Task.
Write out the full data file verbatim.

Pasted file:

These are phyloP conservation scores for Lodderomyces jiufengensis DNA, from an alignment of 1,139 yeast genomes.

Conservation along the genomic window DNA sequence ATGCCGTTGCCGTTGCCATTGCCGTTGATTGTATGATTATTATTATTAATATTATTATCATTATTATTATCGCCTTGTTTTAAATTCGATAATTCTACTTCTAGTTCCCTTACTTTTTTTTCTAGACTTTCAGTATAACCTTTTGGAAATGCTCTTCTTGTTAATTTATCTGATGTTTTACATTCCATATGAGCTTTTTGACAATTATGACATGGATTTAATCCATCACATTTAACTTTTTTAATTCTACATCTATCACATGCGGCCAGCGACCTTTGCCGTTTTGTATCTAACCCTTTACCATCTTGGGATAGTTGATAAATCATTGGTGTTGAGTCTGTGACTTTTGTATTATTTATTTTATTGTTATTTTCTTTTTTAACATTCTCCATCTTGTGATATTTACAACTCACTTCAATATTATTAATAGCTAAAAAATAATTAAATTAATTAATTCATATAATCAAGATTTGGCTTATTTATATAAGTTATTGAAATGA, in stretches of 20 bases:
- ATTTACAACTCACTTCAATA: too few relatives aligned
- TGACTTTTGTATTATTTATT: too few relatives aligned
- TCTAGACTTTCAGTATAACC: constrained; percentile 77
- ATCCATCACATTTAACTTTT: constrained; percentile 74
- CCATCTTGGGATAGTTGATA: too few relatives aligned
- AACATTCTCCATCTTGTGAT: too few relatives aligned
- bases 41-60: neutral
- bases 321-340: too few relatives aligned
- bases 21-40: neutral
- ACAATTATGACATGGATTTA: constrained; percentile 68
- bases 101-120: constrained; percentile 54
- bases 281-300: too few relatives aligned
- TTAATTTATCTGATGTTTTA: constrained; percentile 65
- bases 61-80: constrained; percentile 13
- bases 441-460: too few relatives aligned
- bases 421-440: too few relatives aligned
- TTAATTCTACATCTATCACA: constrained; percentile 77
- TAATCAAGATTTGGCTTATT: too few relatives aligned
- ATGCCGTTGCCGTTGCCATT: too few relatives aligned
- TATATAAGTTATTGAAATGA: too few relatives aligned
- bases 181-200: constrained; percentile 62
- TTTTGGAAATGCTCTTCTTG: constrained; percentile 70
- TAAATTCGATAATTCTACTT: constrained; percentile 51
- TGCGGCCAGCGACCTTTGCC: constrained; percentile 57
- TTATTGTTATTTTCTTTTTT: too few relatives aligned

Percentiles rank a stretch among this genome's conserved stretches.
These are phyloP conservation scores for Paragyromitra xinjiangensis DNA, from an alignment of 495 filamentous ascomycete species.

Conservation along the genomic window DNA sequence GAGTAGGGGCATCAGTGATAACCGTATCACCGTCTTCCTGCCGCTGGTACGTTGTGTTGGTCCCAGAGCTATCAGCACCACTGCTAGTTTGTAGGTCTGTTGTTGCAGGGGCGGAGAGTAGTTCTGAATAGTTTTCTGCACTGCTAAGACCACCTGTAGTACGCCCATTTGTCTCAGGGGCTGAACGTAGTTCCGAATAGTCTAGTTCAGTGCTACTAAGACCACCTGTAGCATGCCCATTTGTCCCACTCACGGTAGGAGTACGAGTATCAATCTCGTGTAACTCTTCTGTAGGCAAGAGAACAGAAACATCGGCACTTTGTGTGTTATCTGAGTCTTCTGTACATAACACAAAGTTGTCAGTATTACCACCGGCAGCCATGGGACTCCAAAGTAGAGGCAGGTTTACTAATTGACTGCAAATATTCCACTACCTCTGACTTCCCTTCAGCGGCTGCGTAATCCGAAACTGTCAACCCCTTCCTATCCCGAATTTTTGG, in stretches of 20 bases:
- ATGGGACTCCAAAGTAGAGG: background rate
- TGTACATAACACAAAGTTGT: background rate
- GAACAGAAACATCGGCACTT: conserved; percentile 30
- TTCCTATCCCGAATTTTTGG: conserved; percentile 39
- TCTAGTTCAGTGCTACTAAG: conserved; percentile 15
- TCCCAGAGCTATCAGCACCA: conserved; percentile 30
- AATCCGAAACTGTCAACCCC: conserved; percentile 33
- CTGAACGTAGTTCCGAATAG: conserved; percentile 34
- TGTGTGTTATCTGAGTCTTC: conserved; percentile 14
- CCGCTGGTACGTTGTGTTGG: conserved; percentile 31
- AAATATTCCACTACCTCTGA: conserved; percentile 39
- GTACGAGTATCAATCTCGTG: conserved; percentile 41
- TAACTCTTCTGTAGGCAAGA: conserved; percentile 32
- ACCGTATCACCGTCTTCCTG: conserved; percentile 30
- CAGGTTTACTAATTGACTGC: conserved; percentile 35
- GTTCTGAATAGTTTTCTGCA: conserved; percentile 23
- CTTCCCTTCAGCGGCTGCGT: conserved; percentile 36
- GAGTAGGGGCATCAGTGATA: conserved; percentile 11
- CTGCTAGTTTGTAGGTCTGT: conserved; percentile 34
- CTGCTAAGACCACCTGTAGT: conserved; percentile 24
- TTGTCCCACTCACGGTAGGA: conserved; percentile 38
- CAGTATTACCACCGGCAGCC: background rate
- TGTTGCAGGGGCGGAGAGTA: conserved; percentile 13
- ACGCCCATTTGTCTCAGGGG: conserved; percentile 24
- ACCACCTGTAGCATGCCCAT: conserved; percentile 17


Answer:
These are phyloP conservation scores for Lodderomyces jiufengensis DNA, from an alignment of 1,139 yeast genomes.

Conservation along the genomic window DNA sequence ATGCCGTTGCCGTTGCCATTGCCGTTGATTGTATGATTATTATTATTAATATTATTATCATTATTATTATCGCCTTGTTTTAAATTCGATAATTCTACTTCTAGTTCCCTTACTTTTTTTTCTAGACTTTCAGTATAACCTTTTGGAAATGCTCTTCTTGTTAATTTATCTGATGTTTTACATTCCATATGAGCTTTTTGACAATTATGACATGGATTTAATCCATCACATTTAACTTTTTTAATTCTACATCTATCACATGCGGCCAGCGACCTTTGCCGTTTTGTATCTAACCCTTTACCATCTTGGGATAGTTGATAAATCATTGGTGTTGAGTCTGTGACTTTTGTATTATTTATTTTATTGTTATTTTCTTTTTTAACATTCTCCATCTTGTGATATTTACAACTCACTTCAATATTATTAATAGCTAAAAAATAATTAAATTAATTAATTCATATAATCAAGATTTGGCTTATTTATATAAGTTATTGAAATGA, in stretches of 20 bases:
- ATTTACAACTCACTTCAATA: too few relatives aligned
- TGACTTTTGTATTATTTATT: too few relatives aligned
- TCTAGACTTTCAGTATAACC: constrained; percentile 77
- ATCCATCACATTTAACTTTT: constrained; percentile 74
- CCATCTTGGGATAGTTGATA: too few relatives aligned
- AACATTCTCCATCTTGTGAT: too few relatives aligned
- bases 41-60: neutral
- bases 321-340: too few relatives aligned
- bases 21-40: neutral
- ACAATTATGACATGGATTTA: constrained; percentile 68
- bases 101-120: constrained; percentile 54
- bases 281-300: too few relatives aligned
- TTAATTTATCTGATGTTTTA: constrained; percentile 65
- bases 61-80: constrained; percentile 13
- bases 441-460: too few relatives aligned
- bases 421-440: too few relatives aligned
- TTAATTCTACATCTATCACA: constrained; percentile 77
- TAATCAAGATTTGGCTTATT: too few relatives aligned
- ATGCCGTTGCCGTTGCCATT: too few relatives aligned
- TATATAAGTTATTGAAATGA: too few relatives aligned
- bases 181-200: constrained; percentile 62
- TTTTGGAAATGCTCTTCTTG: constrained; percentile 70
- TAAATTCGATAATTCTACTT: constrained; percentile 51
- TGCGGCCAGCGACCTTTGCC: constrained; percentile 57
- TTATTGTTATTTTCTTTTTT: too few relatives aligned

Percentiles rank a stretch among this genome's conserved stretches.
These are phyloP conservation scores for Paragyromitra xinjiangensis DNA, from an alignment of 495 filamentous ascomycete species.

Conservation along the genomic window DNA sequence GAGTAGGGGCATCAGTGATAACCGTATCACCGTCTTCCTGCCGCTGGTACGTTGTGTTGGTCCCAGAGCTATCAGCACCACTGCTAGTTTGTAGGTCTGTTGTTGCAGGGGCGGAGAGTAGTTCTGAATAGTTTTCTGCACTGCTAAGACCACCTGTAGTACGCCCATTTGTCTCAGGGGCTGAACGTAGTTCCGAATAGTCTAGTTCAGTGCTACTAAGACCACCTGTAGCATGCCCATTTGTCCCACTCACGGTAGGAGTACGAGTATCAATCTCGTGTAACTCTTCTGTAGGCAAGAGAACAGAAACATCGGCACTTTGTGTGTTATCTGAGTCTTCTGTACATAACACAAAGTTGTCAGTATTACCACCGGCAGCCATGGGACTCCAAAGTAGAGGCAGGTTTACTAATTGACTGCAAATATTCCACTACCTCTGACTTCCCTTCAGCGGCTGCGTAATCCGAAACTGTCAACCCCTTCCTATCCCGAATTTTTGG, in stretches of 20 bases:
- ATGGGACTCCAAAGTAGAGG: background rate
- TGTACATAACACAAAGTTGT: background rate
- GAACAGAAACATCGGCACTT: conserved; percentile 30
- TTCCTATCCCGAATTTTTGG: conserved; percentile 39
- TCTAGTTCAGTGCTACTAAG: conserved; percentile 15
- TCCCAGAGCTATCAGCACCA: conserved; percentile 30
- AATCCGAAACTGTCAACCCC: conserved; percentile 33
- CTGAACGTAGTTCCGAATAG: conserved; percentile 34
- TGTGTGTTATCTGAGTCTTC: conserved; percentile 14
- CCGCTGGTACGTTGTGTTGG: conserved; percentile 31
- AAATATTCCACTACCTCTGA: conserved; percentile 39
- GTACGAGTATCAATCTCGTG: conserved; percentile 41
- TAACTCTTCTGTAGGCAAGA: conserved; percentile 32
- ACCGTATCACCGTCTTCCTG: conserved; percentile 30
- CAGGTTTACTAATTGACTGC: conserved; percentile 35
- GTTCTGAATAGTTTTCTGCA: conserved; percentile 23
- CTTCCCTTCAGCGGCTGCGT: conserved; percentile 36
- GAGTAGGGGCATCAGTGATA: conserved; percentile 11
- CTGCTAGTTTGTAGGTCTGT: conserved; percentile 34
- CTGCTAAGACCACCTGTAGT: conserved; percentile 24
- TTGTCCCACTCACGGTAGGA: conserved; percentile 38
- CAGTATTACCACCGGCAGCC: background rate
- TGTTGCAGGGGCGGAGAGTA: conserved; percentile 13
- ACGCCCATTTGTCTCAGGGG: conserved; percentile 24
- ACCACCTGTAGCATGCCCAT: conserved; percentile 17